DARPA Selects Teams to Develop Lightweight, Enhanced Night Vision Goggles

20.01.2022 North America
DARPA Selects Teams to Develop Lightweight, Enhanced Night Vision Goggles

DARPA Selects Teams to Develop Lightweight, Enhanced Night Vision Goggles

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The United States’ Defense Advanced Research Projects Agency (DARPA) has selected 10 industry and university research teams for the Enhanced Night Vision in Eyeglass Form (ENVision) program.

Current Night Vision (NV) systems are bulky and heavy, resulting in a significant torque on the wearer’s neck. This torque greatly limits the wearer’s agility and often leads to chronic injury over prolonged use. Additionally, existing NV devices only provide a narrow field of view (FOV) and are limited to the near-infrared (IR) spectral bands, greatly limiting situational awareness in varied night conditions.

ENVision seeks to leverage recent advances in planar optics and transduction materials to develop NV systems that don’t require bulky image intensifiers, provide wider FOV, offer enhanced visual access across infrared bands, and are lightweight to reduce neck strain caused by today’s technology.

Five teams were selected in each of two technical areas.

In the first technical area, performers are tasked to develop multi-band, wide FOV planar optics and planar image intensifiers to demonstrate advanced night vision systems imposing near-zero torque on the wearer. The following research teams will work to develop these capabilities:

  • Physical Sciences, Inc., Meta-Optic InfraRed-Enhancing (MOIRE) Eyewear
  • Raytheon Technologies Research Center, Thin-film Avalanche Up-conversion and Imaging System (TAUIS)\
  • SRI International, Advanced Meta-optic and Planar-image-intensifier-system for Enhanced Dual-band NVG
  • University of California-San Diego, novel low-noise gain processes for enhanced upconversion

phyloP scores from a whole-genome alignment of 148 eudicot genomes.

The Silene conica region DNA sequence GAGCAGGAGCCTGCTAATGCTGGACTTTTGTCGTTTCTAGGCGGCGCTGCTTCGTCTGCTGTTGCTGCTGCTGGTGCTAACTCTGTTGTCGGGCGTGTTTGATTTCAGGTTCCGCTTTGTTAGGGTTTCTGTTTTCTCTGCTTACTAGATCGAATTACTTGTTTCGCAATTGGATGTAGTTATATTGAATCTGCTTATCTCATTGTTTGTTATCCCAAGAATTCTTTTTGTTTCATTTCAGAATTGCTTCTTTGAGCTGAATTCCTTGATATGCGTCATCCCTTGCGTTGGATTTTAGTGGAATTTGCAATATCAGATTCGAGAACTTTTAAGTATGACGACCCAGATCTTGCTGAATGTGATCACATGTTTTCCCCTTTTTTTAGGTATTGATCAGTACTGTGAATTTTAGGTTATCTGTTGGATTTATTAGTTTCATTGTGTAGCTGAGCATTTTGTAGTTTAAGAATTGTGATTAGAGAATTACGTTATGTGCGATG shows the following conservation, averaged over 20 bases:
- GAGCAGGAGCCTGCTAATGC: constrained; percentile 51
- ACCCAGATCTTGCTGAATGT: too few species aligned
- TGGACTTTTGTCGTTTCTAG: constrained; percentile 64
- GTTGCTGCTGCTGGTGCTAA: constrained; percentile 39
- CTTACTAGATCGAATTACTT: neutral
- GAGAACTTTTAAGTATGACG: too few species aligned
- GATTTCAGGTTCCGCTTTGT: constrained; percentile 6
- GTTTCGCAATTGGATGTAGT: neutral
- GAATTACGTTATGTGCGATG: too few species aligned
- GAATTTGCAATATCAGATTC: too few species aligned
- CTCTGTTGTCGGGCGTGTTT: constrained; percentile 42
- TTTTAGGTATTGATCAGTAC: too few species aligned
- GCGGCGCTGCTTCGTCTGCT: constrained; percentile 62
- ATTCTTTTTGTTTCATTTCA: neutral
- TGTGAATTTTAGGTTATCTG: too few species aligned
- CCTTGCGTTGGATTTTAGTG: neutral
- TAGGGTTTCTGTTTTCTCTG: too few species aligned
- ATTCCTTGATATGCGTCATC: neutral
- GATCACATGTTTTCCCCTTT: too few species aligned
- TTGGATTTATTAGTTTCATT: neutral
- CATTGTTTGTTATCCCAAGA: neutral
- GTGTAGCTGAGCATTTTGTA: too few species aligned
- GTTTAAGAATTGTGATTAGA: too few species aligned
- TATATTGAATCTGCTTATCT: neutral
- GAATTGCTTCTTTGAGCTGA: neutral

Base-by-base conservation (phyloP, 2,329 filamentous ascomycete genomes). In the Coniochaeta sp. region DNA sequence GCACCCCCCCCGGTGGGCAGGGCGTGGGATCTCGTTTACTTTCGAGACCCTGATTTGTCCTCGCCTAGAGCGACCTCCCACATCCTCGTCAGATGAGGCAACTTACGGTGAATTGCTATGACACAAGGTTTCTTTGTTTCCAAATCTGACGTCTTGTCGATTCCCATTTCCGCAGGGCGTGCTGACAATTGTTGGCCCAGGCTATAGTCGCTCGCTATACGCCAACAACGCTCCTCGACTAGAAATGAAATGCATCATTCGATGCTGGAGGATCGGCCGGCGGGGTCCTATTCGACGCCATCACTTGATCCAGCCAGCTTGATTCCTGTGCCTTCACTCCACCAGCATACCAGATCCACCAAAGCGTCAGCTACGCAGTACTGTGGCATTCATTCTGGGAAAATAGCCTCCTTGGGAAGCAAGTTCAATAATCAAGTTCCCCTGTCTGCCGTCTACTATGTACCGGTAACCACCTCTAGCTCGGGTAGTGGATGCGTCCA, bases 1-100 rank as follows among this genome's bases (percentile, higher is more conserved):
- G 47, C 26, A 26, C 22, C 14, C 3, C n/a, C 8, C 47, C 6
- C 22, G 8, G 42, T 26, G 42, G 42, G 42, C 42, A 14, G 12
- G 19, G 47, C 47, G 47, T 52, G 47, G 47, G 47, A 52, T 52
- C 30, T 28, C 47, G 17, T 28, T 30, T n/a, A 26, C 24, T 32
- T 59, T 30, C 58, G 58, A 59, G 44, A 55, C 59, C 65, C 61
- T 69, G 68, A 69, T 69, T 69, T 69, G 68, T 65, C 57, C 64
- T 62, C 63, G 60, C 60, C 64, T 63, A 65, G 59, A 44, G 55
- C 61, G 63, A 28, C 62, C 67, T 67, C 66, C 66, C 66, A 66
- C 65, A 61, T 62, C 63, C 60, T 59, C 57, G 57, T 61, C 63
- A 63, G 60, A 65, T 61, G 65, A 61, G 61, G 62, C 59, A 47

• University of Washington, Scalable Hybrid-optics Integrated Night-vision Eyeglass (SHINE)

In the second technical area, teams will explore new methods to amplify photonic up-conversion processes from any infrared band to visible light to enable future “intensifier-free” night vision systems. Teams selected for this technical area are:

  • Raytheon BBN, III-nitride flat optics device for broadband infrared to visible nonlinear conversion
  • Stanford University, excitonic circuitry enables nightglow up-conversion
  • University of Central Florida, coherent up-conversion by broadband extreme-confinement metamaterials
  • University of Melbourne, efficient infrared-to-visible up-conversion with an upconverting nanoparticle micro laser
  • University of Pennsylvania, broadband efficient up-conversion through bound states in the continuum in LiNbO3 photonic crystals

“The teams in the first technical area are developing technologies that could drastically reduce the bulk and volume of objective, intensifier, and eyepiece of a night vision system,” said Rohith Chandrasekar, ENVision Program Manager in DARPA’s Defense Sciences Office.

“Teams in the second technical area are exploring ways to directly upconvert and amplify light from the infrared to the visible using new materials and up-conversion processes. These efforts could potentially lead to all-optical night vision systems in the future without the need for image intensifiers,” he added.

DARPA is a research and development agency of the United States Department of Defense responsible for the development of emerging technologies for use by the military. Originally known as the Advanced Research Projects Agency (ARPA), the agency was created on February 7, 1958, by President Dwight D. Eisenhower in response to the Soviet launching of Sputnik 1 in 1957.

By collaborating with academia, industry, and government partners, DARPA formulates and executes research and development projects to expand the frontiers of technology and science, often beyond immediate U.S. military requirements.

DARPA is independent of other military research and development and reports directly to senior Department of Defense management. DARPA comprises approximately 220 government employees in six technical offices, including nearly 100 program managers, who together oversee about 250 research and development programs.



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